The Red Sea

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TRAVELLER'S GUIDE Blue skies, golden sands and a rainbow of dazzling colours beneath the surface make this body of water the ideal winter warmer. Matthew Teller dives in

What's red about it?

Apart from some impressive sunsets - and Trichodesmium erythraeum, algae which occasionally turn the water a reddish-brown colour - not much. Roman geographers used the term Red Sea (Mare Erythraeum) to refer to the entire Indian Ocean; the body of water dividing Africa from Arabia was dubbed the Arabian Gulf (Sinus Arabicus). Why or when the name-change occurred is not clear, though 16th-century maps show that ancient usage was already waning.

This vast sea stretches from the Bab Al Mandab strait, separating Djibouti and Yemen in the south from Suez in the north. It is 2,250km long but, at its widest, only 355km across.

The Red Sea has been an avenue of trade for millennia, used by the Queen of Sheba, the Pharaohs, Greeks, Romans, Axumites and more. Thanks to the Suez Canal it remains a trade route, but is now equally renowned as a holiday destination. Yemen, Eritrea and Sudan have had other things on their minds, but for Egypt, Israel and Jordan, attracting those seeking sun, sea and sand is big business.

The consistently warm waters of the Gulf of Aqaba - the sea's north-eastern arm - also support one of the world's most northerly coral reefs. The volume and variety of marine life here, coupled with crystal-clear water and fringing reefs in the shallows, make for world-class diving and snorkelling.

Egypt's Ras Mohammed National Park, at the tip of the Sinai peninsula, includes the celebrated Thistlegorm wreck: expect to see striped angel fish, luminescent butterfly fish, rays and plenty more. Tuna, barracuda and turtles are regular visitors. The briny wildlife, coral gardens and wreck dives continue all along this coast.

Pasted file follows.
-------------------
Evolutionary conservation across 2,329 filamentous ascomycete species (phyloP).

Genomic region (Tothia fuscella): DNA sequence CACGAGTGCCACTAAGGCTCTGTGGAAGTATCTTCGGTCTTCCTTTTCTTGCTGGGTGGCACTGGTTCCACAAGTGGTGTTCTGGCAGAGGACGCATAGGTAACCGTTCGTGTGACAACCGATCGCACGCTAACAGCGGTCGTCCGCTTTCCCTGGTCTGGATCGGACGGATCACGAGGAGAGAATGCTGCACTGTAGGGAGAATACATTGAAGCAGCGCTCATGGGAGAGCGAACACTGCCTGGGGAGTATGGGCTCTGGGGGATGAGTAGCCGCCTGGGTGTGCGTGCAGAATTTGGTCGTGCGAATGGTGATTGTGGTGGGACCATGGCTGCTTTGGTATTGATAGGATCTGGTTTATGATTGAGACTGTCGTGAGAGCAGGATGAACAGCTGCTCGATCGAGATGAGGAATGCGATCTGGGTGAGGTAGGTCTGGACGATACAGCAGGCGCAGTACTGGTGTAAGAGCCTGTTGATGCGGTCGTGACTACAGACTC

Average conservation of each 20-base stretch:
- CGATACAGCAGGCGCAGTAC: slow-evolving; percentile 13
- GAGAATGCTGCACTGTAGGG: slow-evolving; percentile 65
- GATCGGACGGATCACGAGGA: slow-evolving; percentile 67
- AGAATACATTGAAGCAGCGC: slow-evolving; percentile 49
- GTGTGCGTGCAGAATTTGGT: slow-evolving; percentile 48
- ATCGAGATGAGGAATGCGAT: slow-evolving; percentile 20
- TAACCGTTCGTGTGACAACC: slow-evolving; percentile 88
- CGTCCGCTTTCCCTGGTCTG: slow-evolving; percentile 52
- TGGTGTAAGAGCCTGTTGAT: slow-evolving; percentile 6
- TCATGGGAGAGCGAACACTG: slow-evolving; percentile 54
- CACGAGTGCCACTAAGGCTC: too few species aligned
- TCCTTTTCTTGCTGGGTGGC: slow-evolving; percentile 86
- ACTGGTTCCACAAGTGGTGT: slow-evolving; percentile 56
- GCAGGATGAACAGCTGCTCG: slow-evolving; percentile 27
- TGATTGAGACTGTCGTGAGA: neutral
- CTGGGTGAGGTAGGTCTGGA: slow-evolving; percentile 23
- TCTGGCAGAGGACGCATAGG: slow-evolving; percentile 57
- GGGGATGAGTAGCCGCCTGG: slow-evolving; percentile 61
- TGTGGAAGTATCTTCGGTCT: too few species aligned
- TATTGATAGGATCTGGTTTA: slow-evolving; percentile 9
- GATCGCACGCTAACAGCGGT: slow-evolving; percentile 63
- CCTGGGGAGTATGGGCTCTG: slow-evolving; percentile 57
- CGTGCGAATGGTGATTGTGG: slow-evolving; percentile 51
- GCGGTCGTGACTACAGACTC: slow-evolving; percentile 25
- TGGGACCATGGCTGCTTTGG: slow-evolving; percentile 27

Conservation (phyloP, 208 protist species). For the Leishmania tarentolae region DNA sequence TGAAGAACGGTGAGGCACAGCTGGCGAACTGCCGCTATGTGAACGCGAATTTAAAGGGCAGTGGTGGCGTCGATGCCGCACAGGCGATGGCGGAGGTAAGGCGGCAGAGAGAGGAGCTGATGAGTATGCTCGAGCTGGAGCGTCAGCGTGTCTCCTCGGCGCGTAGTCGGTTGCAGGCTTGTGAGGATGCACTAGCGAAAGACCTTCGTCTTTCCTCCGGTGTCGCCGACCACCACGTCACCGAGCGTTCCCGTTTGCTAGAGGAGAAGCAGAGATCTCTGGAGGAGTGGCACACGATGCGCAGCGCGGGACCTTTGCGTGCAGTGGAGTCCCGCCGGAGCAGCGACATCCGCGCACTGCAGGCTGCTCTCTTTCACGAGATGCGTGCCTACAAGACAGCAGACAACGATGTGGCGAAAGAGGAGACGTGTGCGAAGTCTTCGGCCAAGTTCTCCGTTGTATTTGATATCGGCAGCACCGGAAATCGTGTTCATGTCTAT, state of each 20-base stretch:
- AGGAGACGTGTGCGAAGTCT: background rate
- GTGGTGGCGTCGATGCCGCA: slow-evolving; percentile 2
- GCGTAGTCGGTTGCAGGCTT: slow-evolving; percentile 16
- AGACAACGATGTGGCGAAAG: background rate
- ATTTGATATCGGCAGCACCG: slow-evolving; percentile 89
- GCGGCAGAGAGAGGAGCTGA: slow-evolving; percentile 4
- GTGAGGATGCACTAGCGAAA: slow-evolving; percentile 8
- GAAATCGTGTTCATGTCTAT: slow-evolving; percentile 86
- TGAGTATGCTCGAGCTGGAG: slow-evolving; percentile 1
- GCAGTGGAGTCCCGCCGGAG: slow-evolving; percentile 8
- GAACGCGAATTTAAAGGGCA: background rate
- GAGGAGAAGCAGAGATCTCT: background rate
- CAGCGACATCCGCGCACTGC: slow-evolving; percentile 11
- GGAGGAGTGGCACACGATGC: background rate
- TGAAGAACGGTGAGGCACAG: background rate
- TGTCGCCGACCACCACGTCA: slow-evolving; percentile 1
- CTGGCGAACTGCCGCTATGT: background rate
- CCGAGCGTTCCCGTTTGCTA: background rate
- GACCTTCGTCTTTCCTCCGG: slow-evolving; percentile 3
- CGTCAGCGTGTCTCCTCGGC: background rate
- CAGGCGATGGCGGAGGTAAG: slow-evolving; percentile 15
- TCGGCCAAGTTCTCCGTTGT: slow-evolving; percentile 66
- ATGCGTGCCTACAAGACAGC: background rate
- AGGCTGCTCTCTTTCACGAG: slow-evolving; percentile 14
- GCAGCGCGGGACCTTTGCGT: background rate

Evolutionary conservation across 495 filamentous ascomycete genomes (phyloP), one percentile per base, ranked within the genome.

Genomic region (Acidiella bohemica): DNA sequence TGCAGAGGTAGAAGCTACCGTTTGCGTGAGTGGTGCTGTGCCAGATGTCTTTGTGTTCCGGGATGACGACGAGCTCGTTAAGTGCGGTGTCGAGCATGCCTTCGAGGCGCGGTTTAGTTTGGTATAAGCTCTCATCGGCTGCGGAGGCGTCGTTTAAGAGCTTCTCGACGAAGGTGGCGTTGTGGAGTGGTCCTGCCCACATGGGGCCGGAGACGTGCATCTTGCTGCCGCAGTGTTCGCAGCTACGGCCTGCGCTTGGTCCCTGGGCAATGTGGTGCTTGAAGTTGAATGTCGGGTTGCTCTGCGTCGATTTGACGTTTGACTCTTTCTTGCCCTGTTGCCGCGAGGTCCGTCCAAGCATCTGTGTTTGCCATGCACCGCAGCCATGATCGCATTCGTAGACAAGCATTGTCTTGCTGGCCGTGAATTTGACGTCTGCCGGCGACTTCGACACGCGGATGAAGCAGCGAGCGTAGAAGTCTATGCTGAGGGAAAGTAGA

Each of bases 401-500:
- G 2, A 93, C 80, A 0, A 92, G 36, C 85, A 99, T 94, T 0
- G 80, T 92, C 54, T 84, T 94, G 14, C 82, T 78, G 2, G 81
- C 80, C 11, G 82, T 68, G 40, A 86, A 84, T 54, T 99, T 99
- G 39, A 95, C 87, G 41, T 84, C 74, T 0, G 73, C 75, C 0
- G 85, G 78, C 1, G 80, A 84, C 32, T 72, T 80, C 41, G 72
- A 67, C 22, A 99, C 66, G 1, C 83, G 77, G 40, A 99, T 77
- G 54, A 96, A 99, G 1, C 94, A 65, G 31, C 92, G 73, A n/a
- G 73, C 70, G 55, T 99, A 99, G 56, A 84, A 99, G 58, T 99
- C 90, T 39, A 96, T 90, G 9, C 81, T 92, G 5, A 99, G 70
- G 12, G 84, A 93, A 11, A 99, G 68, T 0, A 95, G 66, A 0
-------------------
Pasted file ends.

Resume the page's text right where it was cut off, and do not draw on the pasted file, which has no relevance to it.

Who are the big fish?

In terms of tourism Egypt leads the way, hosting 12 million visitors last year; one in 10 of those tourists were from Britain. The main focus is Sharm el Sheikh, a modern, tourist-happy city which makes a fine living from diving, watersports and beach holidays. This winter British Airways (0844 493 0787; ba.com) has launched flights from Gatwick, and mainstream operators offer countless good-value packages; Thomas Cook (0871 895 0055; thomascook.com), for example, has a week in February at the Coral Hills resort for 322 per person (with breakfast), including flights from Luton.

Further north, Taba is much quieter, offering stupendous mountain views, an 18-hole championship golf course and optional mini- cruises to Jordan. Red Sea specialist Longwood Holidays (020-8418 2516; longwoodholidays.co.uk) has a week half board in January at the five-star beachfront Hyatt Regency for 499 from Gatwick or 509 from Manchester.

For a touch more individuality, plump for a smaller operator. For 340 excluding flights, the eight-day Sinai Safari tour run by Egypt Uncovered (0845 130 4849; egypt-uncovered.com) concentrates on Dahab, an easygoing resort between Sharm and Taba.

More options lie near humdrum Hurghada, where developers have built new resorts around isolated sandy beaches, offering self- contained tranquillity supplemented by spas and golf courses. The best known is El Gouna, where Thomson (0871 231 4691; thomson.co.uk) offers a week's B&B at the three-star Arena Inn including flights for a rock-bottom 227 departing this Friday from Gatwick, or 228 next Friday from Manchester. Similar resorts include Soma Bay, near Safaga, and Port Ghalib, near Marsa Alam.

Anything more upmarket?

Six-star splendour resides 9km north of Sharm at the Four Seasons (00 800 6488 6488; fourseasons.com), where the tourist bustle is replaced by palm trees, pools, a coolly elegant spa and fine dining. Double rooms start at 242, including breakfast.

Otherwise, aim for the stunning Oberoi Sahl Hasheesh (00 800 1234 0101; oberoihotels. …